The Theory of Inconsistency has a long lineage, stretching back to Herakleitos, Hegel and Marx. In the late twentieth-century, it was placed on a rigorous footing with the discovery of paraconsistent logic and inconsistent mathematics. Paraconsistet logics, many of which are now known, are "inconsistency tolerant", that is, they lack the rule of Boolean logic that a contradiction implies every proposition. When this constricting rule was seen to be arbitrary, inconsistent mathematical structures were free to be described.
This book continues the development of inconsistent mathematics by taking up inconsistent geometry, hitherto largely undeveloped. It has two main goals. First, various geometrical structures are shown to deliver models for paraconsistent logics. Second, the "impossible pictures" of Reutersvaard, Escher, the Penroses and others are addressed. The idea is to derive inconsistent mathematical descriptions of the content of impossible pictures, so as to explain rigorously how they can be impossible and yet classifiable into several basic types.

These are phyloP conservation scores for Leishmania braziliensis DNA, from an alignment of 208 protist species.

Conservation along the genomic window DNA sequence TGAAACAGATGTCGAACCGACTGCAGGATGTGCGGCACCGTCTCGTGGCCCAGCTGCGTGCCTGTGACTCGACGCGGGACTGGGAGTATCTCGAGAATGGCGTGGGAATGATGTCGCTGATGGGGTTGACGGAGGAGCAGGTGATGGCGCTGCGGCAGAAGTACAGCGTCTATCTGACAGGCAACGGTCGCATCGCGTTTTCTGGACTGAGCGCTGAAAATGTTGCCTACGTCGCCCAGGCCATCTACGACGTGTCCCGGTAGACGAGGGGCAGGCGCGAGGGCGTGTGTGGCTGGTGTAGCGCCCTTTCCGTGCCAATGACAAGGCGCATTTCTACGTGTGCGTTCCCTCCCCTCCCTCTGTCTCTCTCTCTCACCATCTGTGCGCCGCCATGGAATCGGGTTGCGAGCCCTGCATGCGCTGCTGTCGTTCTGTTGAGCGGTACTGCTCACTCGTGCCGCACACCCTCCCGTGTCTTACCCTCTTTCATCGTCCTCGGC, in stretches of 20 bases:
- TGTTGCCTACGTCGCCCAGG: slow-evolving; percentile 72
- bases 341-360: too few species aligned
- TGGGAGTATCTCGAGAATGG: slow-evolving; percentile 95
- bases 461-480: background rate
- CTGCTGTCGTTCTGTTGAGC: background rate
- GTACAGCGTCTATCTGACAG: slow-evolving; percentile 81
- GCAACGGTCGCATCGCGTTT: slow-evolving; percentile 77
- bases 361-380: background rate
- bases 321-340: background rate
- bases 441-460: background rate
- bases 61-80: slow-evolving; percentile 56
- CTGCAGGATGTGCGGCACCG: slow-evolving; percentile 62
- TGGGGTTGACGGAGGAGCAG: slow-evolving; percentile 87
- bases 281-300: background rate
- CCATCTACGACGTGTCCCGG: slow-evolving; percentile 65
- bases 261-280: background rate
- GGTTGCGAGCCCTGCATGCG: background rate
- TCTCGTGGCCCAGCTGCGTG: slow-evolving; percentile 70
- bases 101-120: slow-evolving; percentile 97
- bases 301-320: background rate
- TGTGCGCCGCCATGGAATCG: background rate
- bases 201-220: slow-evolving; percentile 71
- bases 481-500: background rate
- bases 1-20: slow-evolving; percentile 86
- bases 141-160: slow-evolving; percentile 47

The book will be of interest to logicians, mathematicians, philosophers, psychologists, cognitive scientists, and artists interested in impossible images. It contains a gallery of previously-unseen coloured images, which illustrates the possibilities available in representing impossible geometrical shapes.
Chris Mortensen is Emeritus Professor of Philosophy at the University of Adelaide. He is the author of "Inconsistent Mathematics" (Kluwer, 1995), and many articles on the Theory of Inconsistency.
7 October 2010
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